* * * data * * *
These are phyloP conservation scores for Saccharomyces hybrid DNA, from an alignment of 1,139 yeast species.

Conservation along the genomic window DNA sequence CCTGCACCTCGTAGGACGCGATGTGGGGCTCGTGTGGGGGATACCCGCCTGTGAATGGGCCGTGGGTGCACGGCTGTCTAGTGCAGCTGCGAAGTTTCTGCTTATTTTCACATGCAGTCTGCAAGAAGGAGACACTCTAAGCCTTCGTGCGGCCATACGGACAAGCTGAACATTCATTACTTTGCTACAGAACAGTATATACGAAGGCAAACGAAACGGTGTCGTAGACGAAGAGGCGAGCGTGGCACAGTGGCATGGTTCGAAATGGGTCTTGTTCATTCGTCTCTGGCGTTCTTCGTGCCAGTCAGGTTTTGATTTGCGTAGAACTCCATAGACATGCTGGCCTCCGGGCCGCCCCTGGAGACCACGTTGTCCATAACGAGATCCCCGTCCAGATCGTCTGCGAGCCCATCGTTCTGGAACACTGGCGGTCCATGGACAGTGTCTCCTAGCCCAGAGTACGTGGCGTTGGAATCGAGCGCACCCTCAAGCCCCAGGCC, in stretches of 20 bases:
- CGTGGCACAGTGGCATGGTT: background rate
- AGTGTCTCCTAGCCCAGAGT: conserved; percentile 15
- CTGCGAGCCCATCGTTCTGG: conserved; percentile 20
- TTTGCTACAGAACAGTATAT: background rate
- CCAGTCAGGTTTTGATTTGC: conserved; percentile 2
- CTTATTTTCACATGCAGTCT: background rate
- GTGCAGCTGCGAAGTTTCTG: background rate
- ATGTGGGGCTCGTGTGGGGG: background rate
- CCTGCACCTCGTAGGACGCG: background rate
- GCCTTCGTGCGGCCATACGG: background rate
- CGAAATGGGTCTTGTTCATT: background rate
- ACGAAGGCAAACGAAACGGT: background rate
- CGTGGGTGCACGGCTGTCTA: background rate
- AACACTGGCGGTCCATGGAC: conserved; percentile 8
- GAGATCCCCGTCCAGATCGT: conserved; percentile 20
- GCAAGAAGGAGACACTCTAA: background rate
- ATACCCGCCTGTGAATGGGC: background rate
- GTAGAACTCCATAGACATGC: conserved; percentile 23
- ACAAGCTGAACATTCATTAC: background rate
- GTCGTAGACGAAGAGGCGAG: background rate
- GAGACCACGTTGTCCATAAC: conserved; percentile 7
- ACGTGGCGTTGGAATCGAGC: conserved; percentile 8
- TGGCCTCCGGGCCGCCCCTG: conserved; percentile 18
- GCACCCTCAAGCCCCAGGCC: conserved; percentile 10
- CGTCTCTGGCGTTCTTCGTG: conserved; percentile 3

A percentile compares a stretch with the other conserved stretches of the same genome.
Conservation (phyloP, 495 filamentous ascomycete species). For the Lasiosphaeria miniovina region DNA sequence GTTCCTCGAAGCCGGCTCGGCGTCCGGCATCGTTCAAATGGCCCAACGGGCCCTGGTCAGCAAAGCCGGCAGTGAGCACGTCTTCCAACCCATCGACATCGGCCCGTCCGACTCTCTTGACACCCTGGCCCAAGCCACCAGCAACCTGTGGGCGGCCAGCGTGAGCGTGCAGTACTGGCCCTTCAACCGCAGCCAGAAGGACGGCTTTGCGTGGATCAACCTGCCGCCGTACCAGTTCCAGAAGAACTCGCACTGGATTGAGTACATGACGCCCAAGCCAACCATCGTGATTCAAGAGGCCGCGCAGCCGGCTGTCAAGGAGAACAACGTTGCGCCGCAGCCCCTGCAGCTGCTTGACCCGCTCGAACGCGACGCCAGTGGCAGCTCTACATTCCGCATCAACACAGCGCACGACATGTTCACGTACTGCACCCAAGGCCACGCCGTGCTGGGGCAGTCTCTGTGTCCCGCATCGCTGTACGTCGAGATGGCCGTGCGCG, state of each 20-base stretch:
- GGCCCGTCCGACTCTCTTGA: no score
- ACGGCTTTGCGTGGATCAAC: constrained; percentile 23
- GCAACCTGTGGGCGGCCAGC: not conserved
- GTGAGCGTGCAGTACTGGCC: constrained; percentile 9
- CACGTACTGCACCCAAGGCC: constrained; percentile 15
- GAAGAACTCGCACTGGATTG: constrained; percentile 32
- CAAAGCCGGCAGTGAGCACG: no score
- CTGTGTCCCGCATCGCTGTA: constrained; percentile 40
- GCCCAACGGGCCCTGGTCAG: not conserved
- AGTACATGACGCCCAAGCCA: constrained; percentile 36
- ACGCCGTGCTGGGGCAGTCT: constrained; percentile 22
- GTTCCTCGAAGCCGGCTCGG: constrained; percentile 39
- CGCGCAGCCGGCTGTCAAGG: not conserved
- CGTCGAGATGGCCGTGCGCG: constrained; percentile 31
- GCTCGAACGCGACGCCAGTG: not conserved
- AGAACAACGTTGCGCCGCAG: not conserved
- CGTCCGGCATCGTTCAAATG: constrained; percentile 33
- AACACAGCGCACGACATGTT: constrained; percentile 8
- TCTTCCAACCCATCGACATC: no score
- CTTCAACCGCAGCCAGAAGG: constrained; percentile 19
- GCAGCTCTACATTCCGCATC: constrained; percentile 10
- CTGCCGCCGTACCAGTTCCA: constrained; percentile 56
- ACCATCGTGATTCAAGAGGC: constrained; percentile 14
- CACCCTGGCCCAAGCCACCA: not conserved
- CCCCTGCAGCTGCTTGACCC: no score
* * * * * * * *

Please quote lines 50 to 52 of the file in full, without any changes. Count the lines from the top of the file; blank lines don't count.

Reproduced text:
- GCAGCTCTACATTCCGCATC: constrained; percentile 10
- CTGCCGCCGTACCAGTTCCA: constrained; percentile 56
- ACCATCGTGATTCAAGAGGC: constrained; percentile 14